Rewind the clock to when I lived in Massachusetts. While stomping grounds at the time included the Berkshires and the North Shore more than it did the Cape, I spent a fair amount of time on Cape Cod in the early days of moving there. There was a family restaurant in Buzzard’s Bay where we could get two lobsters for $12.99 during a short happy hour window on random days and we’d leave work early just to get our hands and face messy for the evening.
On my most recent trip this past summer, I wondered whether this little nook that jets out into the ocean an hour to two hour’s drive from Boston, had remained as untouched as I had remembered it.
I recall the barbecue cook outs we had with friends in Sandwich towards the northern part of the Cape and eating seafood with other friends in Dennis. My favorite Cape places however were the spots where we didn’t know anyone at all, Provincetown withstanding. I loved Provincetown then and I loved it this time around, so years hadn’t diminished my interest in this oh so very fun town at the tip of Cape Cod. (See my separate write up on Provincetown as well as the Dunes Tour we did nearby)
Orleans, Harwich and Falmouth have their own charm and of course Hyannis is practical since it is home to the numerous ferries across to the islands. See my articles on Nantucket (general article on the island, Nantucket Sunflowers and Nantucket Sunsets), the general article boasting some fabulous shots of the Hyannis to Nantucket “fast ferry” crossing.
All that said, my favorite three spots in the Cape however have always been Chatham, Wellfleet and Truro. We have friends just outside Chatham so were lucky to spend some time there, cycling, by food and by car. We also stayed in the ever so English Captain’s House Inn which we loved. (Read my review on the inn).
Below is a series of breathtaking shots I took of the Chatham Light House, which we managed to get to just as the light was changing minute by minute. It seemed as it I just snapped one shot when the light had shifted again. Have a look.
If that’s not enough alone to get you to Chatham, then perhaps the seafood will. There are countless restaurants that make the area worth the drive from Boston. There is also the Chatham Pier Fish Market where you can order fried clams, oysters, and fish right on the water. There are picnic tables on the other side where you can let your kids run around and watch kites flying in the air overhead.
Restaurants worth noting, particularly for seafood include the Impudent Oyster (pricey but delicious), the Lazy Lobster, Del Mar, which is a contemporary bistro and has general American fare and for sushi, the Blue Fin’s Sushi & Saki Bar. These are all walking distance from each other relatively speaking, so depending on how long you’re there, you could try them all.
Nearby is the equally quaint town of Wellfleet, which was first inhibited by several Indian villages of the Nauset tribe. You can feel the history as you drive through the town, but like all Cape towns, I’d recommend exploring on foot or by bike.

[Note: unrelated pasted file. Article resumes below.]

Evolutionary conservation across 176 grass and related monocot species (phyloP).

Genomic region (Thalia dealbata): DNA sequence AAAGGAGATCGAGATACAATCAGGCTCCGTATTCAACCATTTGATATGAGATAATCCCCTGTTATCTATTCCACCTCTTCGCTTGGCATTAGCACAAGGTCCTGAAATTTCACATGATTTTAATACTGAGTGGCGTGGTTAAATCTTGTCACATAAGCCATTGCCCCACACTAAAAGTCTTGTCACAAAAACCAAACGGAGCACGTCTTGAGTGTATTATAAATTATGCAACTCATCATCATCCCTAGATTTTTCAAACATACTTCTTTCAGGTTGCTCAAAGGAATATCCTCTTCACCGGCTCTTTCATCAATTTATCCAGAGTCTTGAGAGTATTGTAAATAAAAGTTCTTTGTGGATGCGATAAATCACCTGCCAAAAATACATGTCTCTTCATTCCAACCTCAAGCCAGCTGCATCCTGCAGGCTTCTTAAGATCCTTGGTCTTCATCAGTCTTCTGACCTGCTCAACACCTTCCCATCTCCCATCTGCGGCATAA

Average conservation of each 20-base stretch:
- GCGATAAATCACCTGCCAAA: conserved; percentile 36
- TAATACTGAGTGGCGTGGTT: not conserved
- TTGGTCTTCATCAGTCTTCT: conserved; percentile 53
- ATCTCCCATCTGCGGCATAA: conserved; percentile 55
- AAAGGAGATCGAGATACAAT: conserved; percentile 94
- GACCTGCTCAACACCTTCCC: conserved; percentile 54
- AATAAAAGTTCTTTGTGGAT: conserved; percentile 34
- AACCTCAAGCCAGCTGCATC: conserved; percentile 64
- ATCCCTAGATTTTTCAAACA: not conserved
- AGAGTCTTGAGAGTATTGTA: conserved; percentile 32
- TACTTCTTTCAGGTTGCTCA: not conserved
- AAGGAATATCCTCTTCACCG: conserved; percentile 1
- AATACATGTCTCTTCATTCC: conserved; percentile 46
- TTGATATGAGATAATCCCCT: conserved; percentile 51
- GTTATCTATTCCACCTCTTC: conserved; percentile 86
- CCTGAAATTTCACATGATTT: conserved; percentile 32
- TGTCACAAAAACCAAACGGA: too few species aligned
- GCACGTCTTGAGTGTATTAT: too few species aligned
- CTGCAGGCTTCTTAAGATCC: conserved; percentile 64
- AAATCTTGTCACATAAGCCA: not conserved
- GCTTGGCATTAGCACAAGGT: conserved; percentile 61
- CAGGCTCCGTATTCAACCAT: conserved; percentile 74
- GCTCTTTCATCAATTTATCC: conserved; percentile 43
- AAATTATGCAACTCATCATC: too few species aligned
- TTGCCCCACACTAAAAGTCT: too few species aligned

There are countless little shops along the main drag, art galleries (it’s known as an ‘art gallery town,‘), as well as oodles of great restaurants. A few suggestions include Van Rensselaer’s Restaurant & Raw Bar, Bookstone & Restaurant which has outdoor dining with views and oysters, J.P.’s Restaurant and Bar and the more traditional Winslow’s Tavern on Wellfleet’s Main Street.
The ocean near Chatham
Bay beaches are known for their towering dunes, golden sand and wispy grass. For warmer waters, go for the bayside beaches which also has good seashells and don’t miss out on the hues of Duck Harbor’s sunsets. A hidden gem worth mentioning is that they have fresh water ponds, which were originally formed from ice chunks left by glaciers centuries ago. In addition to being close to the stunning beaches, you can also tap into the ponds for kayaking, canoeing and swimming.
Truro was always my beach stop because of its luscious high banks of sand and its pure and authentic beauty. The Truro Vineyards are open to the public for winery tours (given free daily at 1pm and 3pm after Memorial Day) and tastings occur every half hour during normal business hours. Not to be missed is the Atlantic Spice Co. where we bought bags of spices, perhaps too much, as it appears that I now have enough lemon pepper to last me a life time. The prices are incredibly reasonable and the vibe is fabulous!
Great bike paths in the area include the head of Meadow Beach in Truro and Province Lands in Provincetown. Great walking trails are at Great Island, Griffin Island and Bound Brook Island and the Atlantic White Cedar Swamp Walk at the Wellfleet Tidal Flats.
Note: The Massachusetts and Cape Cod Tourism Board hosted and helped with some of our activities but all opinions expressed are entirely my own.